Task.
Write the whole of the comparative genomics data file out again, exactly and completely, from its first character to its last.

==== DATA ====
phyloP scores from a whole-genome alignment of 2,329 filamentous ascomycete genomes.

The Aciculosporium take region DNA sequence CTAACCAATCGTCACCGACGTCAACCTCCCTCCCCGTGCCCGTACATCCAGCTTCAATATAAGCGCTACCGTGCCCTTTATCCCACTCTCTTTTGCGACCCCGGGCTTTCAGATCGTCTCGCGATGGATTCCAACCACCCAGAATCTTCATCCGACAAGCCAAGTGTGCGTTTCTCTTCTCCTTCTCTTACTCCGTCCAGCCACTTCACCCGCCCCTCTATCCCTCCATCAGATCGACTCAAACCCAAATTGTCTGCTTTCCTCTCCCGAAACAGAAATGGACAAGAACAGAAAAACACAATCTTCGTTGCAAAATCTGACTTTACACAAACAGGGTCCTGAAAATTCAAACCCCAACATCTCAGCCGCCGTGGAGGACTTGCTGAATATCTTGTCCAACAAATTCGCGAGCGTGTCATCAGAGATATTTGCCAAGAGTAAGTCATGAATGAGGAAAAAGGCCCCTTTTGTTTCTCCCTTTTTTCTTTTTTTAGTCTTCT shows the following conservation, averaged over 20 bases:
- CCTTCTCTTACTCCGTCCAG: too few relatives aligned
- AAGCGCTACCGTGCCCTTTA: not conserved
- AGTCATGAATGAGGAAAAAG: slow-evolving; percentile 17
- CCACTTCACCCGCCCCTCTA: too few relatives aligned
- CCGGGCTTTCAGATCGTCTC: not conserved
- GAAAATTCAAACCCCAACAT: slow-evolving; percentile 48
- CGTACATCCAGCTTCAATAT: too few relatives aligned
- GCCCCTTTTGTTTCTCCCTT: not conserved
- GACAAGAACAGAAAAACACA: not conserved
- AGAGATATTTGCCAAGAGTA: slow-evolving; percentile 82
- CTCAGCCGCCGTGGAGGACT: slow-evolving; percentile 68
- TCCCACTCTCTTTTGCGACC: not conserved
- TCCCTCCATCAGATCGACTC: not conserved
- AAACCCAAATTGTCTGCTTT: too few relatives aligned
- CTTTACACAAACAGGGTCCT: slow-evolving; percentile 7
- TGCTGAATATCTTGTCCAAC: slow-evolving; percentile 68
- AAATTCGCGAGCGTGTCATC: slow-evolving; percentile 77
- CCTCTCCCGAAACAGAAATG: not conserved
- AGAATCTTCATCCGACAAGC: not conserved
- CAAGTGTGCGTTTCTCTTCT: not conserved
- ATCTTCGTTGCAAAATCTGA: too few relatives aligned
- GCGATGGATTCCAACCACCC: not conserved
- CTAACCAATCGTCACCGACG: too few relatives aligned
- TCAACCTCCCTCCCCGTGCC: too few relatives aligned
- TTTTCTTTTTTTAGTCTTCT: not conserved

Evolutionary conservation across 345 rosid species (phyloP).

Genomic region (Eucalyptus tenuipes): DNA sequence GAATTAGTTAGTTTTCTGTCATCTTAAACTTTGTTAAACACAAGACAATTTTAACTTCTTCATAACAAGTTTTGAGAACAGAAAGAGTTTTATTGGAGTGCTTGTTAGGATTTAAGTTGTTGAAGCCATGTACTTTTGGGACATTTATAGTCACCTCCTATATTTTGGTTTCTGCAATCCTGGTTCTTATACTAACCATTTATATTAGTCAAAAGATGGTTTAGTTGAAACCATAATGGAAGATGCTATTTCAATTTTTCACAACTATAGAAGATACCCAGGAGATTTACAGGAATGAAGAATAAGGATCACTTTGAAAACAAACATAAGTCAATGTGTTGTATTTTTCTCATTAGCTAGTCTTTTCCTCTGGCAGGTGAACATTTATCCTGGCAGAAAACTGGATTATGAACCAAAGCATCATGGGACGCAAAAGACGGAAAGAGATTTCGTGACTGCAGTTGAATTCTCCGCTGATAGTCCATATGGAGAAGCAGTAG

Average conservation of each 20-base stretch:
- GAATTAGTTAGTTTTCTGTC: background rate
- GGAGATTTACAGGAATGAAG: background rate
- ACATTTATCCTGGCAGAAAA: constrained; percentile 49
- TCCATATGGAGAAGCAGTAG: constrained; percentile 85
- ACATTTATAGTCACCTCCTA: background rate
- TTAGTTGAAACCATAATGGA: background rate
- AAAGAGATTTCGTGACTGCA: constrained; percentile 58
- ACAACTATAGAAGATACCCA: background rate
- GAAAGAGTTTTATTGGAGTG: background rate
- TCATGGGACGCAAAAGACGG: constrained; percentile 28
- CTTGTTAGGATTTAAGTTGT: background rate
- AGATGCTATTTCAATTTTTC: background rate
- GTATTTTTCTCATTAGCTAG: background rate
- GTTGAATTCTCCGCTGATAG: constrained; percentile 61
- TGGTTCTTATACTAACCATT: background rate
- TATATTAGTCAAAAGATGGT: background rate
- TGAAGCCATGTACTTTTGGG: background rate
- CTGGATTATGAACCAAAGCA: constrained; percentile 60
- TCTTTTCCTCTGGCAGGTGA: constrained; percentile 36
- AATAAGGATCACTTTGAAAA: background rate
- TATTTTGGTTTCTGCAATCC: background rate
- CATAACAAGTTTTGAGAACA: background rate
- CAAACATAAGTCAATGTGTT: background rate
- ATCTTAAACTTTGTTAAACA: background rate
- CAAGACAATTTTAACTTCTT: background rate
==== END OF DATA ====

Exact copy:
phyloP scores from a whole-genome alignment of 2,329 filamentous ascomycete genomes.

The Aciculosporium take region DNA sequence CTAACCAATCGTCACCGACGTCAACCTCCCTCCCCGTGCCCGTACATCCAGCTTCAATATAAGCGCTACCGTGCCCTTTATCCCACTCTCTTTTGCGACCCCGGGCTTTCAGATCGTCTCGCGATGGATTCCAACCACCCAGAATCTTCATCCGACAAGCCAAGTGTGCGTTTCTCTTCTCCTTCTCTTACTCCGTCCAGCCACTTCACCCGCCCCTCTATCCCTCCATCAGATCGACTCAAACCCAAATTGTCTGCTTTCCTCTCCCGAAACAGAAATGGACAAGAACAGAAAAACACAATCTTCGTTGCAAAATCTGACTTTACACAAACAGGGTCCTGAAAATTCAAACCCCAACATCTCAGCCGCCGTGGAGGACTTGCTGAATATCTTGTCCAACAAATTCGCGAGCGTGTCATCAGAGATATTTGCCAAGAGTAAGTCATGAATGAGGAAAAAGGCCCCTTTTGTTTCTCCCTTTTTTCTTTTTTTAGTCTTCT shows the following conservation, averaged over 20 bases:
- CCTTCTCTTACTCCGTCCAG: too few relatives aligned
- AAGCGCTACCGTGCCCTTTA: not conserved
- AGTCATGAATGAGGAAAAAG: slow-evolving; percentile 17
- CCACTTCACCCGCCCCTCTA: too few relatives aligned
- CCGGGCTTTCAGATCGTCTC: not conserved
- GAAAATTCAAACCCCAACAT: slow-evolving; percentile 48
- CGTACATCCAGCTTCAATAT: too few relatives aligned
- GCCCCTTTTGTTTCTCCCTT: not conserved
- GACAAGAACAGAAAAACACA: not conserved
- AGAGATATTTGCCAAGAGTA: slow-evolving; percentile 82
- CTCAGCCGCCGTGGAGGACT: slow-evolving; percentile 68
- TCCCACTCTCTTTTGCGACC: not conserved
- TCCCTCCATCAGATCGACTC: not conserved
- AAACCCAAATTGTCTGCTTT: too few relatives aligned
- CTTTACACAAACAGGGTCCT: slow-evolving; percentile 7
- TGCTGAATATCTTGTCCAAC: slow-evolving; percentile 68
- AAATTCGCGAGCGTGTCATC: slow-evolving; percentile 77
- CCTCTCCCGAAACAGAAATG: not conserved
- AGAATCTTCATCCGACAAGC: not conserved
- CAAGTGTGCGTTTCTCTTCT: not conserved
- ATCTTCGTTGCAAAATCTGA: too few relatives aligned
- GCGATGGATTCCAACCACCC: not conserved
- CTAACCAATCGTCACCGACG: too few relatives aligned
- TCAACCTCCCTCCCCGTGCC: too few relatives aligned
- TTTTCTTTTTTTAGTCTTCT: not conserved

Evolutionary conservation across 345 rosid species (phyloP).

Genomic region (Eucalyptus tenuipes): DNA sequence GAATTAGTTAGTTTTCTGTCATCTTAAACTTTGTTAAACACAAGACAATTTTAACTTCTTCATAACAAGTTTTGAGAACAGAAAGAGTTTTATTGGAGTGCTTGTTAGGATTTAAGTTGTTGAAGCCATGTACTTTTGGGACATTTATAGTCACCTCCTATATTTTGGTTTCTGCAATCCTGGTTCTTATACTAACCATTTATATTAGTCAAAAGATGGTTTAGTTGAAACCATAATGGAAGATGCTATTTCAATTTTTCACAACTATAGAAGATACCCAGGAGATTTACAGGAATGAAGAATAAGGATCACTTTGAAAACAAACATAAGTCAATGTGTTGTATTTTTCTCATTAGCTAGTCTTTTCCTCTGGCAGGTGAACATTTATCCTGGCAGAAAACTGGATTATGAACCAAAGCATCATGGGACGCAAAAGACGGAAAGAGATTTCGTGACTGCAGTTGAATTCTCCGCTGATAGTCCATATGGAGAAGCAGTAG

Average conservation of each 20-base stretch:
- GAATTAGTTAGTTTTCTGTC: background rate
- GGAGATTTACAGGAATGAAG: background rate
- ACATTTATCCTGGCAGAAAA: constrained; percentile 49
- TCCATATGGAGAAGCAGTAG: constrained; percentile 85
- ACATTTATAGTCACCTCCTA: background rate
- TTAGTTGAAACCATAATGGA: background rate
- AAAGAGATTTCGTGACTGCA: constrained; percentile 58
- ACAACTATAGAAGATACCCA: background rate
- GAAAGAGTTTTATTGGAGTG: background rate
- TCATGGGACGCAAAAGACGG: constrained; percentile 28
- CTTGTTAGGATTTAAGTTGT: background rate
- AGATGCTATTTCAATTTTTC: background rate
- GTATTTTTCTCATTAGCTAG: background rate
- GTTGAATTCTCCGCTGATAG: constrained; percentile 61
- TGGTTCTTATACTAACCATT: background rate
- TATATTAGTCAAAAGATGGT: background rate
- TGAAGCCATGTACTTTTGGG: background rate
- CTGGATTATGAACCAAAGCA: constrained; percentile 60
- TCTTTTCCTCTGGCAGGTGA: constrained; percentile 36
- AATAAGGATCACTTTGAAAA: background rate
- TATTTTGGTTTCTGCAATCC: background rate
- CATAACAAGTTTTGAGAACA: background rate
- CAAACATAAGTCAATGTGTT: background rate
- ATCTTAAACTTTGTTAAACA: background rate
- CAAGACAATTTTAACTTCTT: background rate